I don’t know exactly when it happened. It’s not the kind thing that occurs dramatically enough to note on a calendar. A few years ago I realized that I had reached the point of no return, and I was never going to catch up with everything that I have to do. I’ll never be able to arrange my schedule so that I have enough free time. I’ll never spend as much time with my wife and family as I would like and they deserve. I’ll never get my office really organized. I’ll never get enough sleep. I’ll never get to travel to all the places that I want to see. I’ll never read all the books that I want to read. I’ll never become a good golfer. I’ll never really stay on top of my limited number of investments. And I’ll never have time to develop all the hobbies that interest me.
Until that point, I held out the hope that I would some day catch up. But once I realized that I wouldn’t, I started building my life and my attitudes around the acceptance of that fact. Not catching up became a fact of life. I recognized that it was a function of choosing an active lifestyle that led to me putting more on my plate without being able to increase the number of hours in a day. The fact is that busy people are busy. That’s why they are called busy people. Accepting that fact within myself has actually made me more tolerant of other folks who are busy. For example, when I leave an important but not critical message, and I don’t get called back right away, I try to be accepting of the fact that my issue may not be the only important thing on that person’s schedule. Before I criticize the appearance of a business or office, I try to be tolerant of the fact that there may be other priorities and limited resources that come ahead of housekeeping – and the appearance may not be the result of laziness.
The major change in this regard, however, has to do with myself. I haven’t given up my various activities and goals. I just haven’t made catching up and accomplishing them a necessary factor in determining whether I can take on another challenge, and I haven’t made it a necessary factor in determining how I feel about myself. I recognize that some things need to be completed in a timely manner, while it would be nice but not necessary to accomplish everything that I have or would like to do – and some of those things won’t get done quickly and some will never get done. My goal has become to fall behind as little as possible. I try to control the pace of my falling behind, but I can’t totally stop it so long as I maintain activities and interests.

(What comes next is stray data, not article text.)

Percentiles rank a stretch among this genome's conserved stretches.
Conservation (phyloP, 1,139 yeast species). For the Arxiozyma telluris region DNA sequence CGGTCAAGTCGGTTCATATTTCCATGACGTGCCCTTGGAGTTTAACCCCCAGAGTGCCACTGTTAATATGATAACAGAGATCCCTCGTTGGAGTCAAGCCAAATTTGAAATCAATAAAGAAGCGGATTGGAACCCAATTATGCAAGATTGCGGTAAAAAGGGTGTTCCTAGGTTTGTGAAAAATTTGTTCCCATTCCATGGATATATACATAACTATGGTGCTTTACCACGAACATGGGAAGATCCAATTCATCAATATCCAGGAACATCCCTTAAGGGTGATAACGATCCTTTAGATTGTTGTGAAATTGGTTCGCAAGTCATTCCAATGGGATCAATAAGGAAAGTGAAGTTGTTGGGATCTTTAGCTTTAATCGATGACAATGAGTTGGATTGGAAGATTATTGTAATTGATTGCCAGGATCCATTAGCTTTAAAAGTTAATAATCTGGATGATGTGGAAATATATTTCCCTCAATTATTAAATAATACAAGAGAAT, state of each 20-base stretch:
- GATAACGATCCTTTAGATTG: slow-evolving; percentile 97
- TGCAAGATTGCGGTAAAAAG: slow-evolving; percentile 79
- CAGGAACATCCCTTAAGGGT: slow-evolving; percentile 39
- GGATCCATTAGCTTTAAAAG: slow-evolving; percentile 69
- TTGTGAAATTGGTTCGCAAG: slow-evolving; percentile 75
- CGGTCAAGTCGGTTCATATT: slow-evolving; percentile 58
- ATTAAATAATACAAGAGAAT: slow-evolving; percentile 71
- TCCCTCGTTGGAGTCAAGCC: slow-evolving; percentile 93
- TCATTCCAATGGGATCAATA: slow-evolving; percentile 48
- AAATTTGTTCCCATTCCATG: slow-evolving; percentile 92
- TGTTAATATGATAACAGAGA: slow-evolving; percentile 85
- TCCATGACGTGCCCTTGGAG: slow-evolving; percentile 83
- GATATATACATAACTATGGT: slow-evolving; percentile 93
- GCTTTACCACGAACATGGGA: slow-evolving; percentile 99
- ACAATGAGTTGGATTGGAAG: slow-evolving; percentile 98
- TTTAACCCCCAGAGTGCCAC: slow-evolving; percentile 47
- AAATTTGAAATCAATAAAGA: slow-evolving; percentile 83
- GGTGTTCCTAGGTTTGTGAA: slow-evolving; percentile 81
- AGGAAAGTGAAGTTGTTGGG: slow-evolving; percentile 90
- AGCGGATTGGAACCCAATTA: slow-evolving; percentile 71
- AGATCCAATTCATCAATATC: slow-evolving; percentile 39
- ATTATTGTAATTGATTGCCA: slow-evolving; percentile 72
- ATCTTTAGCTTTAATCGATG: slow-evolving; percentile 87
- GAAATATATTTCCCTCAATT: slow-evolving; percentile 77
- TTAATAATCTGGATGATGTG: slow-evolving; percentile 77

Since coming to this realization, I have added lots of things to my schedule. My wife and I have become grandparents twice – and found out that we are pretty good at it. We’ve traveled more than we had ever done before. I started training interns in my psychology practice and have continued to do so. I’ve written an e-book that is about to be published. I’ve started this website and blog. And I’ve become more faithful about exercising several times a week. These things have been added to my schedule, and I can’t think of any previously time-consuming thing that I’ve given up. I doubt that I could have accomplished nearly as much or felt as good if I’d have devoted myself to catching up rather than doing as much as I could possibly do – until I found out that I could do something more.
How about you? What do you think about my approach to overload? I’d love to have you respond to my comments, and I’d really like to hear your suggestions for how to cope. You may have some ideas that can help us all – especially me. I’m obviously OK with falling behind as little as possible, but I’m hopeful that some of you may have suggestions for proactive steps to cutting into the busy person’s backlog.